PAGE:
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    • I find it a bit odd that fruit flies were chosen to have the most similar ear structure to humans. Wouldn’t a more logical choice be to test chimpanzees and other types of monkeys, whom we evolved from? Not to mention the fact that monkeys would be significantly easier to test given that we can actually inspect their ears on a bigger scale.

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  2. Interesting read, cYw28!

    Hopefully there will be a break through in the study of hearing loss before all those years of listening to our iPods too loud catches up with us.

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    • Thanks Julie Vagnini for taking the time to read my article! I too hope that there will be a break through in hearing loss research in the near future. Many of my family members need to use hearing aids everyday, and it can be a struggle to just have a simple conversation with them. This research has the potential to help families across America, including my own.

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  3. Great article! My Grandfather has suffered from hearing loss for as long as I have known him. He has hearing aids, but they do not allow him to hear at nearly the same level as someone who does not suffer from hearing loss. I was wondering how long it could be until the research on fruit flies leads to a solution applicable to humans? It seems as though all the scientists know is that the fruit flies have similar ear structure to humans, but what will they be able to do to use this knowledge and form it into a functioning product that will be able to help millions of people with hearing loss? Also, do you have any idea what the time table will be?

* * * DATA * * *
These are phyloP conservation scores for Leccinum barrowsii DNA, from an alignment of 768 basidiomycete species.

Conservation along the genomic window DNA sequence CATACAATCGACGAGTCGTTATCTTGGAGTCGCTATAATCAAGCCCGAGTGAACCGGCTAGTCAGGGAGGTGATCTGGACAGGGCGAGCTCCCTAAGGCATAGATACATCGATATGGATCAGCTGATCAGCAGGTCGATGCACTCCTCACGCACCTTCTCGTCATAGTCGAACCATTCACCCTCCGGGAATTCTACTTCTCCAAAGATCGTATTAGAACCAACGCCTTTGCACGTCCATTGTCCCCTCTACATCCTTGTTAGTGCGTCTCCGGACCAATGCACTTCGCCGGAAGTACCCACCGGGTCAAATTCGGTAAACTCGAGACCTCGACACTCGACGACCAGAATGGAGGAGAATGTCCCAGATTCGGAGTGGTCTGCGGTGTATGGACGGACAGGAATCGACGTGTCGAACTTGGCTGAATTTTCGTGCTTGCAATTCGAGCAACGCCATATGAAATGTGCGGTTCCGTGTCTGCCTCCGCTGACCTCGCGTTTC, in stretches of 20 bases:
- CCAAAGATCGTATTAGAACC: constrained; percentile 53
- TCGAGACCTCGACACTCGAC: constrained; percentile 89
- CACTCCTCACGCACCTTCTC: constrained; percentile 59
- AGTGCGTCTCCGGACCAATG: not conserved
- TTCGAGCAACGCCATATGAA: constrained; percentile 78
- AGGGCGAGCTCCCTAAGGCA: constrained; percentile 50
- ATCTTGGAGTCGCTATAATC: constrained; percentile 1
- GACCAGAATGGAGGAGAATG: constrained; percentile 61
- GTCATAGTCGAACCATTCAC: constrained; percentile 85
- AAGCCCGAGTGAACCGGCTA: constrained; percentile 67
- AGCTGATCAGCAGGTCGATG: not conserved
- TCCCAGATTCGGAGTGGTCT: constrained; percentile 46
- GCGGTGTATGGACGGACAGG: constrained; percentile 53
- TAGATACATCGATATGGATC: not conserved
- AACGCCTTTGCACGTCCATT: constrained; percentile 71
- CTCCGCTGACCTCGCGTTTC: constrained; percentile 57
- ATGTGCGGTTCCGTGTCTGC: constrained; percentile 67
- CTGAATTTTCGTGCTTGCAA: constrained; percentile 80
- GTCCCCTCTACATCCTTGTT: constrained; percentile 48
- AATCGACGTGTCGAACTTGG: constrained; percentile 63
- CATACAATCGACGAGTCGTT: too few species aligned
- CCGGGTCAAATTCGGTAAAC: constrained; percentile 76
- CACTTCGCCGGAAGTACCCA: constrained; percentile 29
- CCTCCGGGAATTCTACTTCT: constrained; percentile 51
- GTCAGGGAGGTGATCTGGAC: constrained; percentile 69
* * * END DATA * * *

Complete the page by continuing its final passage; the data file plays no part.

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    • Great question heartofalion, I was hoping someone would ask this! I also have family members that suffer from hearing loss, so this is quite personal for me. Interestingly, at about the same time I finished writing this article, Stanford University’s initiative to cure hearing loss was in full swing. I have a feeling that these brilliant and innovative researchers will have a working solution within a decade. This may seem like an eternity from now, but it is certainly a step in the right direction.
      I encourage you to watch their video on the future of hearing: https://hearinglosscure.stanford.edu/2014/06/video-the-future-of-hearing-exploring-the-challenges-and-possibilities/

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  4. Interesting blog and very informative. Who would have thought that the fruit fly has a similar molecular structure to that of humans. When I studied the effects of noise on people and a specific class of the working population, we learned about the acute and chronic Impact noise, at certain decibel levels, will generate on hearing. This repeated exposure coupled with normal hearing degradation, it is a wonder that many of us still have any natural (unaided) hearing later in our lives. It is certainly good to know that through these studies science and engineering can find ways to abate the possibility of hearing loss or find ways to correct his problem for those who exacerbate this normal deterioration as a result of occupational exposures.